Widower raises £50,000 for Queen Elizabeth Hospital in King’s Lynn
PUBLISHED: 14:50 02 November 2018 | UPDATED: 12:18 05 November 2018
A widower has raised more than £50,000 for patients at a Norfolk hospital.
Just before she lost her battle with cancer, Gavin English’s wife Frances asked him to sell her clothes to give something back to the Macmillan Cancer Care and Treatment Fund at the Queen Elizabeth Hospital, in King’s Lynn.
Since then 81-year-old Mr English, who comes from Docking, has been selling clothes at car boot sales and running fund raising stalls at supermarkets.
Acting chairman David Thomason has presented Mr English with a certificate to mark this incredible achievement.
Mr English said: “To make this amount of money is incredible. The thing I am most proud of is that not a single penny goes on expenses or administration – it all goes to the hospital.
“I am pleased to have raised more than £50,000 but I never set myself a target. I have noticed that the fundraising total doesn’t creep up, it leaps up.
“People are incredibly generous in their support and donations. One thing I have noticed is that this charity belongs to the people as much as it is mine.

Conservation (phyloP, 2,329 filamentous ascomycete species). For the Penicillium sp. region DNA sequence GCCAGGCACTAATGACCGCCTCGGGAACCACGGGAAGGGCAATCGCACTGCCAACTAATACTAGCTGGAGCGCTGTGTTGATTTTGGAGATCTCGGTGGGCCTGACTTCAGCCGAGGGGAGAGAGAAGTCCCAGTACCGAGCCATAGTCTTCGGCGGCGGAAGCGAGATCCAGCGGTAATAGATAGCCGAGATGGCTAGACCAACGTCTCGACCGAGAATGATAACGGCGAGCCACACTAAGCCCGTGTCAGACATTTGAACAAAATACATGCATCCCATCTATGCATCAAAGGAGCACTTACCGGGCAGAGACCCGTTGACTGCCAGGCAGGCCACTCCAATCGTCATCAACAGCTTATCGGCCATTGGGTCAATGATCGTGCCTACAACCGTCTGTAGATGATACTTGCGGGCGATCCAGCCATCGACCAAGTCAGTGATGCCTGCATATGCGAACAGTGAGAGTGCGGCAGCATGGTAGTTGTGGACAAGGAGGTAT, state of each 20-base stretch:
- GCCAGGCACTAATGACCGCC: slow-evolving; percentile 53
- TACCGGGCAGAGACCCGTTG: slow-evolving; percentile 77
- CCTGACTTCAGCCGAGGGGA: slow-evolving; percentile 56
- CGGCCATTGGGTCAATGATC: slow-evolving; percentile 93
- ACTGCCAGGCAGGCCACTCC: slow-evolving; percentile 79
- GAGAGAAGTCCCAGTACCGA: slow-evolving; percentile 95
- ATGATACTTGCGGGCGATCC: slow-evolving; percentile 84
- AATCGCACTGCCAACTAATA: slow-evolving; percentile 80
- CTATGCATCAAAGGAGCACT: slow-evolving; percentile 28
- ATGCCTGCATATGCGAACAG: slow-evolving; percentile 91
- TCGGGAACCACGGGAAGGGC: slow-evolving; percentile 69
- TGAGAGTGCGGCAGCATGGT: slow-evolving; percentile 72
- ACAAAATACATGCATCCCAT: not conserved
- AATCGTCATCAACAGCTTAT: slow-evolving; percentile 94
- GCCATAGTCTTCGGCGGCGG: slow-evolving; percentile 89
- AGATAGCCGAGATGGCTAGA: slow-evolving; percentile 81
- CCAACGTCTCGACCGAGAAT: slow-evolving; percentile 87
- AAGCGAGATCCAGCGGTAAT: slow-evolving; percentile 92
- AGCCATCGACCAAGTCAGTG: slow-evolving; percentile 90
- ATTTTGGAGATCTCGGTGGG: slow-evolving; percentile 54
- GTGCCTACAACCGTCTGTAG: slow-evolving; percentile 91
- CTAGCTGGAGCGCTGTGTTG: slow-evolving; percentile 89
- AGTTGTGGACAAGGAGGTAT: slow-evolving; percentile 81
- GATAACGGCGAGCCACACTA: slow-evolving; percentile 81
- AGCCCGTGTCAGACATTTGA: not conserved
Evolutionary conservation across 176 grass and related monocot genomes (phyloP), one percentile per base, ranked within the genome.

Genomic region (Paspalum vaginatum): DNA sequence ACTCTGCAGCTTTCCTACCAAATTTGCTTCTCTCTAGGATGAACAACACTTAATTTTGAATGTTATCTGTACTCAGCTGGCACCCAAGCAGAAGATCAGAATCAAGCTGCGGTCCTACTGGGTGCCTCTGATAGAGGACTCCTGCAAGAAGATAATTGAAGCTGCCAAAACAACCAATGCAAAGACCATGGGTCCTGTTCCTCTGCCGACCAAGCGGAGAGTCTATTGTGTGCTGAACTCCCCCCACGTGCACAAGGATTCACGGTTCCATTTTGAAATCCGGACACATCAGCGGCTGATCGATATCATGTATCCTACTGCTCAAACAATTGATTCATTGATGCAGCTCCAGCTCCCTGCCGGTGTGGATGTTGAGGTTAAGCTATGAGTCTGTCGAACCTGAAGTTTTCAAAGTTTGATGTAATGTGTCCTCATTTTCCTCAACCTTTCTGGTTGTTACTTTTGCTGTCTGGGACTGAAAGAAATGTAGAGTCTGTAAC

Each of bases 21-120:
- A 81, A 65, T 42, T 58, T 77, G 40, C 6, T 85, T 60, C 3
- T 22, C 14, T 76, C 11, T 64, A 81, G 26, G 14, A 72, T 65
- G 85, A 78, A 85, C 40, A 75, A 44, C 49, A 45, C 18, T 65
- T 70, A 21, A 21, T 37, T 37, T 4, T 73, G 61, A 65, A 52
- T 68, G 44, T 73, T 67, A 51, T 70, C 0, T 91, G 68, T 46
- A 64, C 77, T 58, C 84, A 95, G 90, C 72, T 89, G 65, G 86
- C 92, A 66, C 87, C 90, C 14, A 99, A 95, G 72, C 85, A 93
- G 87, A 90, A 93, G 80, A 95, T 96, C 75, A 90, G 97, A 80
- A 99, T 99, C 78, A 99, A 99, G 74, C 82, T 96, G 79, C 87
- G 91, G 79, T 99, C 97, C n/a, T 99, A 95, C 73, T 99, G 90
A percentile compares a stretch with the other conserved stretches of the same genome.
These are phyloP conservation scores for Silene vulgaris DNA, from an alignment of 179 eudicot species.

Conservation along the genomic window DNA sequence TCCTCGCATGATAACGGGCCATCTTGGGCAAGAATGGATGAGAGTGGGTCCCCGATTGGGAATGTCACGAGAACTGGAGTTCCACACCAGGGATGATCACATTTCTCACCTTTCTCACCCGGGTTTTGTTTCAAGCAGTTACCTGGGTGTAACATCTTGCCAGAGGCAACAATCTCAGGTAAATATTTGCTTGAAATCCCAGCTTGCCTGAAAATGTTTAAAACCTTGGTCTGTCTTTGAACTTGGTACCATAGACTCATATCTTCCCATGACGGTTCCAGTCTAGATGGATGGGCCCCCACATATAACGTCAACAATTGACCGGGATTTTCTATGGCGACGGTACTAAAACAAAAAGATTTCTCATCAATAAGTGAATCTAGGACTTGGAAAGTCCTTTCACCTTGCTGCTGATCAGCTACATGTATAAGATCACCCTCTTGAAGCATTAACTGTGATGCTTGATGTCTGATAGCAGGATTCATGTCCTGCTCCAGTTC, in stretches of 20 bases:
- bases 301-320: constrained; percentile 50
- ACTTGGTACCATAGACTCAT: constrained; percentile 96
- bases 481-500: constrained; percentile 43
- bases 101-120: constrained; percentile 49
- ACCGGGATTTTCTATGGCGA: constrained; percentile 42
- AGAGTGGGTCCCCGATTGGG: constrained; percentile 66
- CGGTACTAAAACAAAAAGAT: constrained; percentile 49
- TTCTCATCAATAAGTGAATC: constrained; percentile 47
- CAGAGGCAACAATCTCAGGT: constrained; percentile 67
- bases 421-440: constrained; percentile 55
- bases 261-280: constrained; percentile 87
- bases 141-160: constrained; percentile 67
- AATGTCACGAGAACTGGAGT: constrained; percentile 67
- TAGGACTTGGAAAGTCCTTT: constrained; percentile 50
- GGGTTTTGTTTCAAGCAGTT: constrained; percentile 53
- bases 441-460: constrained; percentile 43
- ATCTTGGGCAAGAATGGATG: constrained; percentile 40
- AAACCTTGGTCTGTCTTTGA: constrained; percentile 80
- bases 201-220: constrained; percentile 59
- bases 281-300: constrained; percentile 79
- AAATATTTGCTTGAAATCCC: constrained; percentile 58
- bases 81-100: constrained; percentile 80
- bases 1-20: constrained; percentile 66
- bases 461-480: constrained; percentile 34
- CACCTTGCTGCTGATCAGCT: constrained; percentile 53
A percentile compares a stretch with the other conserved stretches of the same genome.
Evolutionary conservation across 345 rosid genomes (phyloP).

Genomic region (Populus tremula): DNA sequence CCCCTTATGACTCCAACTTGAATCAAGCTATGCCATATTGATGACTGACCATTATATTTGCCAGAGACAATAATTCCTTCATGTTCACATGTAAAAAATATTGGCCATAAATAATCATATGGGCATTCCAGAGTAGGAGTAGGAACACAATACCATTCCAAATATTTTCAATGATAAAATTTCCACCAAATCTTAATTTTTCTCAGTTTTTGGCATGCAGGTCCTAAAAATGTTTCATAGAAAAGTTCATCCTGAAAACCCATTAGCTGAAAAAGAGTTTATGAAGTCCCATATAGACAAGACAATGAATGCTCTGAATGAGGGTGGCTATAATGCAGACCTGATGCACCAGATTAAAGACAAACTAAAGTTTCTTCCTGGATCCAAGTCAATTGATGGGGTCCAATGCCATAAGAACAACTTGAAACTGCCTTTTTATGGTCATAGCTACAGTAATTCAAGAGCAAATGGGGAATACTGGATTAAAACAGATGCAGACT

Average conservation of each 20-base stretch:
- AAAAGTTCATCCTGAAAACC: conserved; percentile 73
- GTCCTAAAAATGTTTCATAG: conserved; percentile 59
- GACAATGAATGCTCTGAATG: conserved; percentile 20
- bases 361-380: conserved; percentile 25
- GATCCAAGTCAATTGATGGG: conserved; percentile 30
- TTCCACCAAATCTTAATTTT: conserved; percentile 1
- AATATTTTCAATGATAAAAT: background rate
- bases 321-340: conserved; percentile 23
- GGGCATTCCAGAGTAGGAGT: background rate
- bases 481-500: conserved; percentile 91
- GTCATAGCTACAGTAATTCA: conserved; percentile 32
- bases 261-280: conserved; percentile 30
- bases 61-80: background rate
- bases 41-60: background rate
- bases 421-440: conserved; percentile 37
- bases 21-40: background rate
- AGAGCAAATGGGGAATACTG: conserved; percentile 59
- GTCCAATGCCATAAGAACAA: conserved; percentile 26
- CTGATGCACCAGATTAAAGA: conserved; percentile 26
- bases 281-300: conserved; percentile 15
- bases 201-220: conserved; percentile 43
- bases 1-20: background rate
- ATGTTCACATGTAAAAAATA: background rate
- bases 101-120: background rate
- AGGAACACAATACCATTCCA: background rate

“Frances was the inspiration for this charity as she wanted me to sell her clothes.”
Mr English began raising money for the hospital just a few months after Frances had lost her battle to cancer at the age of 77, in September 2013.
So far this year he has attended 270 car boot sales and carried out 110 supermarket days. He also has a busy run-up to Christmas with another 15 collection days at supermarkets planned.
He has also penned two books about their time together, entitled The Last Waltz and The Last Waltz – The Sequel, with all proceeds also going to the Hospital.
Mr Thomason said: “We would like to thank Gavin and all of the people in west Norfolk, Fenland and north Norfolk for their generous support.
“To raise £50,000 is an incredible achievement but to do this in such a short space of time is astounding.
“It is wonderful that a local person, like Gavin, is supporting the local hospital for the benefit of the local community.”